“PSCC is one of those diseases where there are several therapeutic options available, but there is not one ‘gold standard' effective therapy,” Plummer says. “Photodynamic therapy is a big boost to our treatment options.”

According to Giuliano and colleagues,4-6 photodynamic therapy entails the use of light and light-sensitive compounds in an oxygen-rich environment to cause localized tissue necrosis. The technique involves injection of a photosensitizing agent, and when the agent is exposed to light of a certain wavelength, energy is transferred in the form of electrons to SCC cell components to induce their destruction.

Injecting the photosensitizing agent for photodynamic therapy (PDT).“Prior to using photodynamic therapy, one excises as much of the tumor as one can,” Plummer explains. “After surgery, you inject a ‘dye' or photosensitizing agent that is taken up by the tumor cells. Once the agent is injected into the tumor bed, it is activated by a light source, a specific wavelength that activates that particular photodynamic therapy agent. In that it only ‘attacks' the rapidly reproducing tumor cells, there is not a lot of collateral damage to adjacent normal cells, because they won't uptake this particular product-that's the advantage of the technique.”

Applying the light source for photodynamic therapy (PDT).

Photodynamic therapy allows clinicians to affect tissue that they would not be able to otherwise, Plummer continues. It does not require extensive resections to achieve clean margins, which allows for more tissue to be functional after treatment.

Photodynamic therapy is still in its early stages with companion animals, but it's being used in people with squamous cell carcinoma tumors with good success, Plummer says. “In small animals and humans the agent is given intravenously, with the light shined solely on the tumor bed,” she notes. “With horses, since they are a much larger animal, the use of IV administration would be cost-prohibitive. That's why local injection into the wound bed is being studied.”

The University of Florida has only begun offering photodynamic therapy recently, “but our cases have been going beautifully,” Plummer continues. “Dr. Giuliano at the University of Missouri has been using photodynamic therapy for a couple of years and had some really nice successes. She hasn't had recurrence of periocular squamous cell carcinoma, as is commonly seen with other modalities. We're not pinning all our hopes on it, but we're cautiously optimistic.”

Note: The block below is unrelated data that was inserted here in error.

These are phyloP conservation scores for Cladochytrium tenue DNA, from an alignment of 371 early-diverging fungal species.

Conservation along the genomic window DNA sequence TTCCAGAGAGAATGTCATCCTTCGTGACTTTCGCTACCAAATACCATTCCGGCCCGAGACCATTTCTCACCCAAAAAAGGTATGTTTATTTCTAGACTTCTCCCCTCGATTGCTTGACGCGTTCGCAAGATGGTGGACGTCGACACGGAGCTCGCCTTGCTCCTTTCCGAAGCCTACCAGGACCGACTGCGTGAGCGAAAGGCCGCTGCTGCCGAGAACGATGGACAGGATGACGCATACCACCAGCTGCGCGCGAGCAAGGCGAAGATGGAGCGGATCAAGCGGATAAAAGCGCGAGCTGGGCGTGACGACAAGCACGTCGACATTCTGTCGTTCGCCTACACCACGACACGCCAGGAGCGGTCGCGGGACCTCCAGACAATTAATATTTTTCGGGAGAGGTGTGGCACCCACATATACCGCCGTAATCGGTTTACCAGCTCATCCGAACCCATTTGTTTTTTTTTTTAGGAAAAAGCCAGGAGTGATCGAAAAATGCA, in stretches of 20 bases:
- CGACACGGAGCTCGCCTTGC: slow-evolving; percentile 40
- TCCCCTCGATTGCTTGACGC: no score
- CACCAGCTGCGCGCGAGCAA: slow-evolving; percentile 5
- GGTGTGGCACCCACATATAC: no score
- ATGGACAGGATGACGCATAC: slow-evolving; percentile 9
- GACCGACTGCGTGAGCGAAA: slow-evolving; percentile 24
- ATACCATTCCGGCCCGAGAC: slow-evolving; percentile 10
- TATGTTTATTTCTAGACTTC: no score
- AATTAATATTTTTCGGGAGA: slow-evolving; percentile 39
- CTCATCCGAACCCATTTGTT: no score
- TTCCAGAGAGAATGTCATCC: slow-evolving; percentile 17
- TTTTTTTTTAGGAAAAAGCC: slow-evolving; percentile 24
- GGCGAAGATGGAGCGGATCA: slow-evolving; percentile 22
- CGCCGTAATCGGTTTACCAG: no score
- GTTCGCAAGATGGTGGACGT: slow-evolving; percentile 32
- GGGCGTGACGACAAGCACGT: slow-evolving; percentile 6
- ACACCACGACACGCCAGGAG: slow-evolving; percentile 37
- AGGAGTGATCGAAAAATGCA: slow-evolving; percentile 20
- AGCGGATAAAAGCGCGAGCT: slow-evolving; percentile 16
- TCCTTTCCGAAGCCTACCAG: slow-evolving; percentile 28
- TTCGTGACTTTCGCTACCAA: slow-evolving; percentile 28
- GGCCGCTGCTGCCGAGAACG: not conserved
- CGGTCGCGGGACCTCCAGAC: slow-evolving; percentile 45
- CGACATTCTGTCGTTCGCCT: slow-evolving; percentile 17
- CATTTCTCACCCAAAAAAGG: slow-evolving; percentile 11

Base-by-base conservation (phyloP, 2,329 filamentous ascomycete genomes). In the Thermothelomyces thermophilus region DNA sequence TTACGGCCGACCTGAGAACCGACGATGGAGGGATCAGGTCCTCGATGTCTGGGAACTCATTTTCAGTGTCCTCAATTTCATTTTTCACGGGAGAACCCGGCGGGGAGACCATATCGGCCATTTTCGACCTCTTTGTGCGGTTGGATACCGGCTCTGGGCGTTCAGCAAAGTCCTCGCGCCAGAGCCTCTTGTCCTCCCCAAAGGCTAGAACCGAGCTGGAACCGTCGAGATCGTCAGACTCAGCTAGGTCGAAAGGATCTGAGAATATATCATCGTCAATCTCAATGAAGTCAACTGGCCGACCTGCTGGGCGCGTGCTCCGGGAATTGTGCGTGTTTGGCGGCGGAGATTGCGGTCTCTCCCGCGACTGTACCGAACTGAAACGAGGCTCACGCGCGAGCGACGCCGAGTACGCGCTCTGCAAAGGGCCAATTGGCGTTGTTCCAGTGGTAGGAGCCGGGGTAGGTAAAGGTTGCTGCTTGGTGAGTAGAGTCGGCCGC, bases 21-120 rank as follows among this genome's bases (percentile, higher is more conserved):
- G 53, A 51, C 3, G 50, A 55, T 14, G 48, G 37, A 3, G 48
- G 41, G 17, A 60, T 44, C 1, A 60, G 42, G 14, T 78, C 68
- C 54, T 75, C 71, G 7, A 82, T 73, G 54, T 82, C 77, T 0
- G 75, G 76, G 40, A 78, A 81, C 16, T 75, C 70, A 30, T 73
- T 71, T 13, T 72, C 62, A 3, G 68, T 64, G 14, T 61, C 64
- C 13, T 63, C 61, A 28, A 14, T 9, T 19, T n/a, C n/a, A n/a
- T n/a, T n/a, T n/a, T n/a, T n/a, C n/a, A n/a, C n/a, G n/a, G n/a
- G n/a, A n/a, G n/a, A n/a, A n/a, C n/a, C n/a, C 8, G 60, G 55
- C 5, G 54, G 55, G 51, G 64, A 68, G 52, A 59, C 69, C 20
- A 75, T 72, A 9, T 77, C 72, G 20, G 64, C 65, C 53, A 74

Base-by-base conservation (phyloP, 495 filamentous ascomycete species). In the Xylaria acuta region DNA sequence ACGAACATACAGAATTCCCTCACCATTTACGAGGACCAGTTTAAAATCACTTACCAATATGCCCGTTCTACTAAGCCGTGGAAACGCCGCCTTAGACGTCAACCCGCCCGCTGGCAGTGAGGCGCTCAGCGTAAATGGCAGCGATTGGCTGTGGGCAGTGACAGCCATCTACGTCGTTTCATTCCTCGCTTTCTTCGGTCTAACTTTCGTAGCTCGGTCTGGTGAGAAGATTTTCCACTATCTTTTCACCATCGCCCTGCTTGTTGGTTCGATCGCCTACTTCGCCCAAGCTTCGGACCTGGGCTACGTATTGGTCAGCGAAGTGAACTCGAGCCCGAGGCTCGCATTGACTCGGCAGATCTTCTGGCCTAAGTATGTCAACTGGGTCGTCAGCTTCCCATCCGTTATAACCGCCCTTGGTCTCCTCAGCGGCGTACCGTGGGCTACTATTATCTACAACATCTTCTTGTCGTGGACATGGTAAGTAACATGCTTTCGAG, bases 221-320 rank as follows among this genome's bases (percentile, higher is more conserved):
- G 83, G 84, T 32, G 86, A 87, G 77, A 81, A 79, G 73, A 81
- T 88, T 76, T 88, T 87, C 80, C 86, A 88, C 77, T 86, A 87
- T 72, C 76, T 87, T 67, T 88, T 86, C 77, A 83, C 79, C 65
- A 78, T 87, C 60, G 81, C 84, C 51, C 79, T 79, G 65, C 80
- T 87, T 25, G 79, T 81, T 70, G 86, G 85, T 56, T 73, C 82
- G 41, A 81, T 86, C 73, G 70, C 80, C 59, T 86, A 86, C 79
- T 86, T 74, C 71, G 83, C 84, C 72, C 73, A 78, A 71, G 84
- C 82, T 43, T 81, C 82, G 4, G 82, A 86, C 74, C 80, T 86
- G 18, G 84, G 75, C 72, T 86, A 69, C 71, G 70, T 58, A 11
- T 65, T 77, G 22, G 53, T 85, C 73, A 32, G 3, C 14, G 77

At this point in time, photodynamic therapy is a referral procedure, currently applicable for eyelid SCC only, but its early success has been encouraging. It may soon become a widespread and valuable new tool available for equine practitioners to effectively treat periocular squamous cell carcinoma.


1. Hendrix DVH. Equine ocular squamous cell carcinoma. Clin Tech Eq Pract 2005;4:87.

2. Giuliano EA, MacDonald I, McCaw DL, Dougherty TJ et al. Photodynamic therapy for the treatment of periocular squamous cell carcinoma in horses: a pilot study. Vet Ophthalmol 2008;11 (Suppl 1):27.

3. Giuliano EA, Johnson PJ, Delgado C, Pearce JW. Local photodynamic therapy delays recurrence of equine periocular squamous cell carcinoma compared to cryotherapy. Vet Ophthalmol 2014;17 (Suppl 1):37.

4. Barnes LA, Giuliano EA, Ota J, Cohn LA, Moore CP. The effect of photodynamic therapy on squamous cell carcinoma in murine model: Evaluation of time between intralesional injection to laser irradiation. Vet J 2009;180:60.

5. Ota J, Giuliano EA, Cohn LA, Lewis MR, Moore CP. Local photodynamic therapy for equine squamous cell carcinoma: Evaluation of a novel treatment method in a murine model. Vet J 2008;176:170.

6. Barnes LA, Giuliano EA, Ota J. Cellular localization of Visudyne as a function of time after local injection in an in vivo model of squamous cell carcinoma: an investigation of tumor cell death. Vet Ophthalmol 2010;13(3):158

Ed Kane, PhD, is a researcher and consultant in animal nutrition. He is an author and editor on nutrition, physiology and veterinary medicine with a background in horses, pets and livestock. Kane is based in Seattle.